The text of the statute suggests that to be "recognized as a valid domestic partnership in this state"-and thus subject to dissolution under section 299-a nonmarital same sex legal union must be "substantially equivalent to a domestic partnership as defined in this part."[12] The Act does not elaborate with respect to the meaning of the phrase "substantially equivalent, " and we are not aware of any case law addressing this issue. However, the statutory text suggests that the Legislature intended to recognize unions formed under the laws of another jurisdiction that are substantively comparable to domestic partnerships as defined under the Act, even if the union is referred to by another name under the other jurisdiction's law. Commentators agree with this interpretation. (California Domestic Partnerships and Same-Sex Marriage (Cont.Ed.Bar 1st ed. 2017) § 1.17 [in discussing section 299.2, stating, "Although the various jurisdictions may call the same-sex relationship by different names, the substance of the rights, benefits, and privileges, not the name of the institution, controls"]; Hogoboom & King, Cal. Practice Guide: Family Law (The Rutter Group 2007) [¶] 20:233 (Hogoboom) ["Arguably, the out-of-state legal union is not of 'substantial equivalence' within the meaning of the [Act] if the law under which it was formed does not extend to the partners substantially the same substantive rights and responsibilities (property rights, debt liability, partner support, etc.) afforded domestic partners under the [Act]"]; William C. Duncan, Survey of Interstate Recognition of Quasi-Marital Statuses (2005) 3 Ave Maria L.Rev. 617, 626 [quoting section 299.2 and stating, "California's approach is to treat quasi-marital statuses as domestic partnerships" (italics added)].)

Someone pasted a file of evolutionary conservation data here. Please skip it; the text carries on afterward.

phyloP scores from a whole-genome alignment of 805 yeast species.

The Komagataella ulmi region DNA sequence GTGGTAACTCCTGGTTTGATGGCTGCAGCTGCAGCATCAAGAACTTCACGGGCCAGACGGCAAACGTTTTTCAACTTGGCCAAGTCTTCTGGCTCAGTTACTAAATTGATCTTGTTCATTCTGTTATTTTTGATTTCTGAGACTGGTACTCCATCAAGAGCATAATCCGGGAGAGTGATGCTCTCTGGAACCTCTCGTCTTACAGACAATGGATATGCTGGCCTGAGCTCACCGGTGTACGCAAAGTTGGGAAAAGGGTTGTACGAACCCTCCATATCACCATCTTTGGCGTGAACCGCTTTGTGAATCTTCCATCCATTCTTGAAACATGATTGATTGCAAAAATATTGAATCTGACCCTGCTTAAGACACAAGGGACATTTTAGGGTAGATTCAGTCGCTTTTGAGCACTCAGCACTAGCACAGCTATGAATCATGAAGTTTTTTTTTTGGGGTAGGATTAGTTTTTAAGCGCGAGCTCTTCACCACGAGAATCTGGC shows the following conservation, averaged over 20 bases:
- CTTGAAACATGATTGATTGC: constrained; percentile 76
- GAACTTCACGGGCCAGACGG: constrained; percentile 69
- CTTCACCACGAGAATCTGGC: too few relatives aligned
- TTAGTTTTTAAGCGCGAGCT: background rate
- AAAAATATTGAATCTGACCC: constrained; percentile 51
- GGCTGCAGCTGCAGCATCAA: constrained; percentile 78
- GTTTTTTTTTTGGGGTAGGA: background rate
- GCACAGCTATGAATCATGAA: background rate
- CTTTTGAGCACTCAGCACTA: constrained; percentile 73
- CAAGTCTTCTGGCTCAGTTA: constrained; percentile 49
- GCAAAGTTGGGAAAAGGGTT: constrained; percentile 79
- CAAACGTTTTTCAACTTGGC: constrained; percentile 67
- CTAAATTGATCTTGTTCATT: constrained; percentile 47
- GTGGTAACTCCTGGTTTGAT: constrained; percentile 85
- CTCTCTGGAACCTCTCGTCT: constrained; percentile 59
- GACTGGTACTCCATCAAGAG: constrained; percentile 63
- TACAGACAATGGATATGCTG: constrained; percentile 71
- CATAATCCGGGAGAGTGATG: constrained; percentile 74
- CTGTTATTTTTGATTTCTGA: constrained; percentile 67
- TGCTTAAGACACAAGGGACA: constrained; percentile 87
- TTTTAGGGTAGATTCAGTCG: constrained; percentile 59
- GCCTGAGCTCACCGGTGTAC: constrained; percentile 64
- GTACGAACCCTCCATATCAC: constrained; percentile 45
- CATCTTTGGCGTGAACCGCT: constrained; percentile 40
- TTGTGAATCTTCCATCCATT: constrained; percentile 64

Our interpretation is supported by a consideration of the "ostensible objects to be achieved, " by the adoption of section 299.2. (Acqua Vista, supra, 7 Cal.App.5th at p. 1140.) At the time the Act was adopted, the laws of many states were changing with respect to the types of legal statuses into which same-sex couples could enter, with a corresponding variety of names for the statuses being recognized. (See generally, Stein, The Topography of Legal Recognition of Same-Sex Relationships (2012) 50 Fam. Ct. Rev. 181 (Stein).)[13] Section 299.2 ensures that a union is subject to dissolution under California law so long as the union had the same quasi-marital status under the foreign jurisdiction's law as a California domestic partnership has under the Act, no matter the nomenclature used by the other jurisdiction in describing that union.